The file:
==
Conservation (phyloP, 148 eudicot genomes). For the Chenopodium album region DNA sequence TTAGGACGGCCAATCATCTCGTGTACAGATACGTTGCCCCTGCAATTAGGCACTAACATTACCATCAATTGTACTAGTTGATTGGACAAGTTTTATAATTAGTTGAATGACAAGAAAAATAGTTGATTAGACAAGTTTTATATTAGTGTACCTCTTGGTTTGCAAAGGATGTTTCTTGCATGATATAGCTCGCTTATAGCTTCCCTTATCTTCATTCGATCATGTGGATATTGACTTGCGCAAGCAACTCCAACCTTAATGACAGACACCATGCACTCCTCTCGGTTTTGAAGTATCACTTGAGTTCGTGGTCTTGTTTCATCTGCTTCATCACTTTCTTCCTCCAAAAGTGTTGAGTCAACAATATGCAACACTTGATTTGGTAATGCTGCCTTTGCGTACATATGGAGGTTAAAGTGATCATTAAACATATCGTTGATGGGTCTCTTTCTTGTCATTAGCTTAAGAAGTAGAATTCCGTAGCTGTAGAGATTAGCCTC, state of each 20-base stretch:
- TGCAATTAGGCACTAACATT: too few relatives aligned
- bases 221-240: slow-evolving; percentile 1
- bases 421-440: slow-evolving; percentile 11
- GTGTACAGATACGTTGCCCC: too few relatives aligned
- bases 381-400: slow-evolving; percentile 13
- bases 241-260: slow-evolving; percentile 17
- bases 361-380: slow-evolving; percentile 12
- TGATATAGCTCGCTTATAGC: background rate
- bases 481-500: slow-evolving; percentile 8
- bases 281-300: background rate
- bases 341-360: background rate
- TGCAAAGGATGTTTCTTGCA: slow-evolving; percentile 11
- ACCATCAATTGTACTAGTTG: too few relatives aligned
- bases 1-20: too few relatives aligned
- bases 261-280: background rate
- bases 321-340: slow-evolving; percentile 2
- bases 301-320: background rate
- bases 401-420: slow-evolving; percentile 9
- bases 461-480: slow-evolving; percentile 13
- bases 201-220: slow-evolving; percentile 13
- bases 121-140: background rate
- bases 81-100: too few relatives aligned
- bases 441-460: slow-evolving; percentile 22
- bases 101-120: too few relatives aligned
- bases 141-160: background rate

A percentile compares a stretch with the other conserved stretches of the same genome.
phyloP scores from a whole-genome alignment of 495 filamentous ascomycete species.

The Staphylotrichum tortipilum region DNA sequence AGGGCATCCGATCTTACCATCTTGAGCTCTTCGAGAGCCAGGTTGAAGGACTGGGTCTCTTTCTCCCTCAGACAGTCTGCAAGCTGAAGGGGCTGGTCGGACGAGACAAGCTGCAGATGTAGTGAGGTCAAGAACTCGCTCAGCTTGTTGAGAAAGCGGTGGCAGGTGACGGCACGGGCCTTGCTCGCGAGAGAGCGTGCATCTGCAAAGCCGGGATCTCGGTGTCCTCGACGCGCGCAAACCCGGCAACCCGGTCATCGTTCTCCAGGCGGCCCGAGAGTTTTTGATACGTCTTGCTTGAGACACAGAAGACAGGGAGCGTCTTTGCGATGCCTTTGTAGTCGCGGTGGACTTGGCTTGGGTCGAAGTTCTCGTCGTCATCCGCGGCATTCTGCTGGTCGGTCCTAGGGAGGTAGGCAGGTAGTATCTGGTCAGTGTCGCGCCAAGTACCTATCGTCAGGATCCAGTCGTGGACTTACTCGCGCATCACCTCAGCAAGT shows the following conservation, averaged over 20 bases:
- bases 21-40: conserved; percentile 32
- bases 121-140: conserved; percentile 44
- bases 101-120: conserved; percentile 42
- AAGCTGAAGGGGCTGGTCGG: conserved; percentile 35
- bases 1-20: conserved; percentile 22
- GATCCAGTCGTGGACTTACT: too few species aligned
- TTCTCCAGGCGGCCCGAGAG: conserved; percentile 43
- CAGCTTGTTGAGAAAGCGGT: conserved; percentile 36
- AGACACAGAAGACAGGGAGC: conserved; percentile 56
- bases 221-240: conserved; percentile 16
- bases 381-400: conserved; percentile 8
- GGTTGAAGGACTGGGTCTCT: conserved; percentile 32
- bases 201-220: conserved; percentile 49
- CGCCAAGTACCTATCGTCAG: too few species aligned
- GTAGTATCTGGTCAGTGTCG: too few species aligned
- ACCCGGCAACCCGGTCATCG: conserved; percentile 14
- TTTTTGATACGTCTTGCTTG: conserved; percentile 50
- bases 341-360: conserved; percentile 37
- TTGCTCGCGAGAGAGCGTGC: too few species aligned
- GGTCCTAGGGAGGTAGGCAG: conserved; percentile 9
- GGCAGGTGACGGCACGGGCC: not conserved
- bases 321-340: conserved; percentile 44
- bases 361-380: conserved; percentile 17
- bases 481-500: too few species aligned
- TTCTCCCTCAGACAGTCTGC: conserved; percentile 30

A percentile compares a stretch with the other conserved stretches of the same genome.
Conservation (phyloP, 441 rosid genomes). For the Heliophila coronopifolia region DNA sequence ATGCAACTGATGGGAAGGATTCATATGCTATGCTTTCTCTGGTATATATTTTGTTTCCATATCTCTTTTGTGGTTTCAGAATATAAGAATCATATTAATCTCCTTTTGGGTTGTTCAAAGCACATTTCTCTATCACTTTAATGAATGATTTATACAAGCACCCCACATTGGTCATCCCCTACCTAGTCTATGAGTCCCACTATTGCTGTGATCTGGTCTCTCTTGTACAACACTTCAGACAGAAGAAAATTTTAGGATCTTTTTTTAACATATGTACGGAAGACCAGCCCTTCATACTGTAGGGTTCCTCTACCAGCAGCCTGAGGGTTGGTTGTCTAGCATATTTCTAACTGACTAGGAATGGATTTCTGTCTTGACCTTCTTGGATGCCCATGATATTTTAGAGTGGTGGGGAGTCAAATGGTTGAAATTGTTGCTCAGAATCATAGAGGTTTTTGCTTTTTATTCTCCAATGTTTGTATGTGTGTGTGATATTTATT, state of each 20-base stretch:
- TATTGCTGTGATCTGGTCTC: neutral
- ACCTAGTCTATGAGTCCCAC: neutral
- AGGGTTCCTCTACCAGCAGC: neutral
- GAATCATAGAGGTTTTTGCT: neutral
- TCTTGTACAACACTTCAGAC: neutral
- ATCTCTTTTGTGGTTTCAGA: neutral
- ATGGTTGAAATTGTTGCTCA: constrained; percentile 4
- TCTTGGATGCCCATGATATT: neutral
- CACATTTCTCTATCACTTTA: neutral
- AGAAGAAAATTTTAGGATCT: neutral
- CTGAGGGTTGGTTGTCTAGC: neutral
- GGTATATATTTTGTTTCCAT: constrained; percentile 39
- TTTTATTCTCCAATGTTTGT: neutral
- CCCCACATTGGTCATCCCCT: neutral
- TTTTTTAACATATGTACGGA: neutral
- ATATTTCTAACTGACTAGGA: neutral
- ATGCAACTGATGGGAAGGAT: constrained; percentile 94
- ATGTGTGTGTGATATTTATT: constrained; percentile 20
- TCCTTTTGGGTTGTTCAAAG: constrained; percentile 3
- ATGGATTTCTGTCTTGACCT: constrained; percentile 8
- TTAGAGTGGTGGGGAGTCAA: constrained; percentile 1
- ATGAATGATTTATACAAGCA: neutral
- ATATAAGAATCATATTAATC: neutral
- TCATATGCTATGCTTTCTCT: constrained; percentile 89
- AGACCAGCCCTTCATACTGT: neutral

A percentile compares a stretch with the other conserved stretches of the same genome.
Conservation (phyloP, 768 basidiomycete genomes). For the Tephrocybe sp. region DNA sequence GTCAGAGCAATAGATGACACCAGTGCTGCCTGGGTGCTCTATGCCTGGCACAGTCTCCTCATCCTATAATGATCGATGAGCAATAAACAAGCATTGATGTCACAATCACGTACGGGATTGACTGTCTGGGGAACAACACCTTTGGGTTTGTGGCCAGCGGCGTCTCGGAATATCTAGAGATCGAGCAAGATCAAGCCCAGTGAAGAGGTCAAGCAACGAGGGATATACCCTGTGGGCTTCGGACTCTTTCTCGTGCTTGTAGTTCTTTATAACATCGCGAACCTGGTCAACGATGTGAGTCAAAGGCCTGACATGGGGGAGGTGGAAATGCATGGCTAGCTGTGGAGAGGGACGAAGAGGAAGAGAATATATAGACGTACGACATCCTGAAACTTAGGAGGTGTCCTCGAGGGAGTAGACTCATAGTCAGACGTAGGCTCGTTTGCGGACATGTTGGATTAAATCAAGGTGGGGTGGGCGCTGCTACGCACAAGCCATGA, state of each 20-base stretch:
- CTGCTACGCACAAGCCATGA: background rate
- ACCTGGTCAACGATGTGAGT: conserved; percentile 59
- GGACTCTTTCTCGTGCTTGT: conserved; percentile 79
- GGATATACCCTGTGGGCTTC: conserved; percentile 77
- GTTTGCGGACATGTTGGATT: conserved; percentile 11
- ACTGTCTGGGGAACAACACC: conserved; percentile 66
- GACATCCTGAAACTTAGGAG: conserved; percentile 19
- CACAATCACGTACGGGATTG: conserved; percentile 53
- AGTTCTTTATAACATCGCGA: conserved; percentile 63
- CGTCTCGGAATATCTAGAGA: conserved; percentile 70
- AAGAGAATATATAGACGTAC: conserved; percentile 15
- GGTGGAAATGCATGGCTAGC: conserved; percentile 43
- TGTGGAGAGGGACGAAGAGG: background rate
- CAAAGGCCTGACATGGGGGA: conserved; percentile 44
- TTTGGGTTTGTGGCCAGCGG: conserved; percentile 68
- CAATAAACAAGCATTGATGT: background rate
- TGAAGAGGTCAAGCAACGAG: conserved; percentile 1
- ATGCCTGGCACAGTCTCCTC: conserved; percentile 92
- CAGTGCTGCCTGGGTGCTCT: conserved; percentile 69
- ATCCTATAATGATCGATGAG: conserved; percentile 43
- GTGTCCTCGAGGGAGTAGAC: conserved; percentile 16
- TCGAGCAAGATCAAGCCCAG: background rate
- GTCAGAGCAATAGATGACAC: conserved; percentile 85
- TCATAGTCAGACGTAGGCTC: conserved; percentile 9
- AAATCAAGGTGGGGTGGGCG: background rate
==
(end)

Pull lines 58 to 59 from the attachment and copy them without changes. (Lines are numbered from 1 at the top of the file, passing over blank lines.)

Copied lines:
- ACCTAGTCTATGAGTCCCAC: neutral
- AGGGTTCCTCTACCAGCAGC: neutral